Girls tackle basic and complex mathematical problems as well as boys do, a departure from the findings of a 1990 study that found significant gender differences, a UC Berkeley professor and her research team from the University of Wisconsin concluded.
Armed with a National Science Foundation grant, the team crunched the standardized test scores of 7 million students to see how the boys’ and girls’ averages measured up. They also compared the percentages of boys and girls who scored at the high end of the spectrum to see if there were more boys than girls at the top. There weren’t.
The reason? Well, it’s not earth-shattering. Researchers think it’s because girls are finally taking the same number of advanced math courses as boys.
Notably, the researchers had to look beyond the standardized tests required by NCLB to determine how well children of each gender solved complex problems. They combed 10 state exams for examples of highly challenging, real-world math — and found zilch, according to this news release:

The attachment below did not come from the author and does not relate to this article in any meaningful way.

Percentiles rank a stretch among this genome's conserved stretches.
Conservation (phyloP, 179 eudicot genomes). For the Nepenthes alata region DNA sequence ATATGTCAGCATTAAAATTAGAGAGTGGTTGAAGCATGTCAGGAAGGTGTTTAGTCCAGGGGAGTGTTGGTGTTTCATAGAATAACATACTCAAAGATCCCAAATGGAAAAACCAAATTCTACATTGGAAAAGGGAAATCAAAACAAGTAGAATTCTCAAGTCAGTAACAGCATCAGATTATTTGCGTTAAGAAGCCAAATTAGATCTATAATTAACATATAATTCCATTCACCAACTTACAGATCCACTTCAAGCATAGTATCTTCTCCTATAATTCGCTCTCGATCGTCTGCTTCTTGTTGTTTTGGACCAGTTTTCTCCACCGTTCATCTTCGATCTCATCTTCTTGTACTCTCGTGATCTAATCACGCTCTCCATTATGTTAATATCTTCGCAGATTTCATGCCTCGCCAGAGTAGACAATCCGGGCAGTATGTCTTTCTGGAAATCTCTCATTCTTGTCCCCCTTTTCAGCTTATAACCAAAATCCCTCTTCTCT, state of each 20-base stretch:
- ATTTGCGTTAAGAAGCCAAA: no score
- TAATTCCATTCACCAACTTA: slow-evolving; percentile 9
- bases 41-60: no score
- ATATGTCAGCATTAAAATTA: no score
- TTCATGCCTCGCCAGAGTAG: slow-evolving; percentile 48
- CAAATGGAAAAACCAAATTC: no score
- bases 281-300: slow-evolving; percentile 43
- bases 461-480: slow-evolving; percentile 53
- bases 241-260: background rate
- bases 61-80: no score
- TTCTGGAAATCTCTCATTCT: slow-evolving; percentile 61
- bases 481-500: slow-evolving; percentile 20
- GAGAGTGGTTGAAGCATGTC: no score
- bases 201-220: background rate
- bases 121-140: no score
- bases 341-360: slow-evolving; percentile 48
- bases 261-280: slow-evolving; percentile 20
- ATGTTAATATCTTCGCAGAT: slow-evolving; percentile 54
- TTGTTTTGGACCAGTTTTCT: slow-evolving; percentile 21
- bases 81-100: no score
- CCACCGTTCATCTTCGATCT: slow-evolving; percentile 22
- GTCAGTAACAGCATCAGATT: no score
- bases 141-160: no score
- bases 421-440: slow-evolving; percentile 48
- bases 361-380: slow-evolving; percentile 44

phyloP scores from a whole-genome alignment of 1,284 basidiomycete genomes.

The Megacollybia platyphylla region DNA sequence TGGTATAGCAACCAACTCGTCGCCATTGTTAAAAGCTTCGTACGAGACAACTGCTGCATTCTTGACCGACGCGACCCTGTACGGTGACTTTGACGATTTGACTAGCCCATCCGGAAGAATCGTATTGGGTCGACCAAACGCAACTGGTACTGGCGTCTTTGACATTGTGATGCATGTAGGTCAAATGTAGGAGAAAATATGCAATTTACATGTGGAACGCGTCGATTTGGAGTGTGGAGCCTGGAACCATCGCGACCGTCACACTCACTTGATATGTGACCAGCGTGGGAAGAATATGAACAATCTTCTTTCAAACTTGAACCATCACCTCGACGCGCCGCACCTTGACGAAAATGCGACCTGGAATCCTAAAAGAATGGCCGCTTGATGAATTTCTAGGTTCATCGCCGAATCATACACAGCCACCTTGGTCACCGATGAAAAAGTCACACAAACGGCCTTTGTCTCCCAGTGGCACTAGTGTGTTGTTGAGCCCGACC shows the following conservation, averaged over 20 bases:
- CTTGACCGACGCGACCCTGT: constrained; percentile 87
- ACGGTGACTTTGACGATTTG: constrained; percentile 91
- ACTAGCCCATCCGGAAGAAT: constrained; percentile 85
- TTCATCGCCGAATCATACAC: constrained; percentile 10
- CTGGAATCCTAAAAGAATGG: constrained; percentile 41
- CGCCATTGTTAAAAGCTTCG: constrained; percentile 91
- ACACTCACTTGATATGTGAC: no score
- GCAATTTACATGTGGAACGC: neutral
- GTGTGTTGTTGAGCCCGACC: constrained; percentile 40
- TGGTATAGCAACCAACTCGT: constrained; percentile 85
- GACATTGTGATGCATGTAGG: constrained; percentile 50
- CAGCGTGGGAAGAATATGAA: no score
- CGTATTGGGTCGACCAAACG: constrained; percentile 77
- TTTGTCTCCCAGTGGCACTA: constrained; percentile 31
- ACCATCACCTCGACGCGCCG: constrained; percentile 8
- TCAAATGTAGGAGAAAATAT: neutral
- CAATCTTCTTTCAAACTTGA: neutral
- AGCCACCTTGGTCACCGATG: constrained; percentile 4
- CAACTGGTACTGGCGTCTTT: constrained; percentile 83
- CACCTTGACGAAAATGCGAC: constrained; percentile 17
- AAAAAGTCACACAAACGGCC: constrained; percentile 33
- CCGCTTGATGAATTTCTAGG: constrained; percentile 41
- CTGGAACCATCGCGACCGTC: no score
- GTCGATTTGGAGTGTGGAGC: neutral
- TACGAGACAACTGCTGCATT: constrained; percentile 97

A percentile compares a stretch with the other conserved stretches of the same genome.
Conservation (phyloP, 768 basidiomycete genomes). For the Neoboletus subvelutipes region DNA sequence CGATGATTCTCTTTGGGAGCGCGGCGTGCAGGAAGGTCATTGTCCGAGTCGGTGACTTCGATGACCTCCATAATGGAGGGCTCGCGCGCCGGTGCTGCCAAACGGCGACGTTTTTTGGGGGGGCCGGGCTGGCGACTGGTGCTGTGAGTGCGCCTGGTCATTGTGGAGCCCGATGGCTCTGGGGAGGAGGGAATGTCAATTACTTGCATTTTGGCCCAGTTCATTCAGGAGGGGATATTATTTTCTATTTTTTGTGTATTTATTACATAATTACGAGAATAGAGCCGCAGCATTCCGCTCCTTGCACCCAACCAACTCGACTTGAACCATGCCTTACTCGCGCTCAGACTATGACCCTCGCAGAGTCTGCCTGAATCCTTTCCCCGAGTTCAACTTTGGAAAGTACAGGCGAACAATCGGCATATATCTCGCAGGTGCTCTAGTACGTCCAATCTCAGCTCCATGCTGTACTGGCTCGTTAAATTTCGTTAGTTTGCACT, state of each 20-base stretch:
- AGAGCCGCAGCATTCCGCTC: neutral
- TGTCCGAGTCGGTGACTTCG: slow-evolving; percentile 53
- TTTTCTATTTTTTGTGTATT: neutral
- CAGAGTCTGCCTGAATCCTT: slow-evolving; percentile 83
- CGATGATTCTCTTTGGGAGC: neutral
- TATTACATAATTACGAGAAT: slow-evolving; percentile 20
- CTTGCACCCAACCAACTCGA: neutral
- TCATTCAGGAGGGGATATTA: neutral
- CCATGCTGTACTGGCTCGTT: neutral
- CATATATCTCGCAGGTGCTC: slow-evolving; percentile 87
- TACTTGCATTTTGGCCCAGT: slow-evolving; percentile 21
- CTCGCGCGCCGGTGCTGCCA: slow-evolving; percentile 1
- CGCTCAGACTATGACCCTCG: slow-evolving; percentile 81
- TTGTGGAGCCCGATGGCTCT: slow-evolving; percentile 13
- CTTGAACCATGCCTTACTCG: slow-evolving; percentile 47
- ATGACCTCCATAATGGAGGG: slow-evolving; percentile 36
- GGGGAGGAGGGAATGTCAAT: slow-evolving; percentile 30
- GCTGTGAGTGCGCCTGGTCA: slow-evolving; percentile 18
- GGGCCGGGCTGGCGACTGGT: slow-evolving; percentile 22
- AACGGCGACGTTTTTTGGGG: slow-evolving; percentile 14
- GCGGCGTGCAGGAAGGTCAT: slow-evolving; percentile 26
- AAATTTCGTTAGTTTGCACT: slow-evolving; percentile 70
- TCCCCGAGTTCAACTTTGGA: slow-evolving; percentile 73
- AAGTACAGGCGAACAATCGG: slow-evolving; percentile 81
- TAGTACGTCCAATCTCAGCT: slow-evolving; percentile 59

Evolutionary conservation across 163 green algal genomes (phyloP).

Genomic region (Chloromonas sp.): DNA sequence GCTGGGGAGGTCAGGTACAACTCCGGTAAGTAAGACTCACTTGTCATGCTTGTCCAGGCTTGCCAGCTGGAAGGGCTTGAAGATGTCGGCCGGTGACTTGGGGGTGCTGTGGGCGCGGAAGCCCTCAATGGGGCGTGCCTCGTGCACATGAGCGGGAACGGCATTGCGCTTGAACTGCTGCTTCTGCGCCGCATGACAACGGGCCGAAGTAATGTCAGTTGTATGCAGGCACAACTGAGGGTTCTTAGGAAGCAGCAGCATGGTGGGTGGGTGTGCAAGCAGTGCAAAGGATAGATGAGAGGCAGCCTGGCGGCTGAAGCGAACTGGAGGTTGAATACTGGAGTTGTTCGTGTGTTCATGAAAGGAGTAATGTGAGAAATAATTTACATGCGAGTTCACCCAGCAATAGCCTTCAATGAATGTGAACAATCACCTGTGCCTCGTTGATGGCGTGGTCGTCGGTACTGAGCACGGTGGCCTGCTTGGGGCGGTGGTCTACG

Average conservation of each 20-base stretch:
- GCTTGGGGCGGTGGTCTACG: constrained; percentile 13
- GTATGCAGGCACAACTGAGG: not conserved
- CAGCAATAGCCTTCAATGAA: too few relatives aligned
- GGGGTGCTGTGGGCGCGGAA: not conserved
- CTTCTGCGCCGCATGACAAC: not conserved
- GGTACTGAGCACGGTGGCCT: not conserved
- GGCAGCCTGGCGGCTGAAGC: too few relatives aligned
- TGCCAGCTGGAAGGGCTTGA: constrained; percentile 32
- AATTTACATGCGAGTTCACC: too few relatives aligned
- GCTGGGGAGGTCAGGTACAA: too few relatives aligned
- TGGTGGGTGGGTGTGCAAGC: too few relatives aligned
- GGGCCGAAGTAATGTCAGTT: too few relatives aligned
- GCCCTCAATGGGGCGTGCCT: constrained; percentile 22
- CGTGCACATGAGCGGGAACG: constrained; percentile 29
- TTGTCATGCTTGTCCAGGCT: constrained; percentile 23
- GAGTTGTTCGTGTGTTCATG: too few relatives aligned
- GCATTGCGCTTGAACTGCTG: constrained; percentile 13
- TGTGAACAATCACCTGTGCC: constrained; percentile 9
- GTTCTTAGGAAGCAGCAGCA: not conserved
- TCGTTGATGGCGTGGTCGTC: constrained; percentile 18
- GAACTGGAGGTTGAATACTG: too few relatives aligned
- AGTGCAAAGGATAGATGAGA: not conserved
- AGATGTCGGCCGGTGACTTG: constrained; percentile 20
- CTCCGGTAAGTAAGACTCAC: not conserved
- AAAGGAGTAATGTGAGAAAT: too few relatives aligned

What this suggests, said Hyde, is that if teachers are gearing instruction toward states’ NCLB assessments, abilities in complex problem solving may drop in the future in both boys and girls, leaving them ill-prepared for careers in math, science and engineering.
“The tests we are currently using are really not asking students to perform the types of tasks they are likely to encounter in the workforce,” (UC Berkeley Professor Marcia) Linn said. The lack of complex problems on assessment tests “doesn’t motivate teachers or textbook developers to create material that challenges students, and it sends the wrong message to schools with regard to what should be emphasized in math courses.”
Do you think that, even in 2008, some parents and teachers believe that girls aren’t quite as good at mathematical problem-solving? Is that a myth that still needs to be shattered?
image from EDU018’s site at flickr.com/creativecommons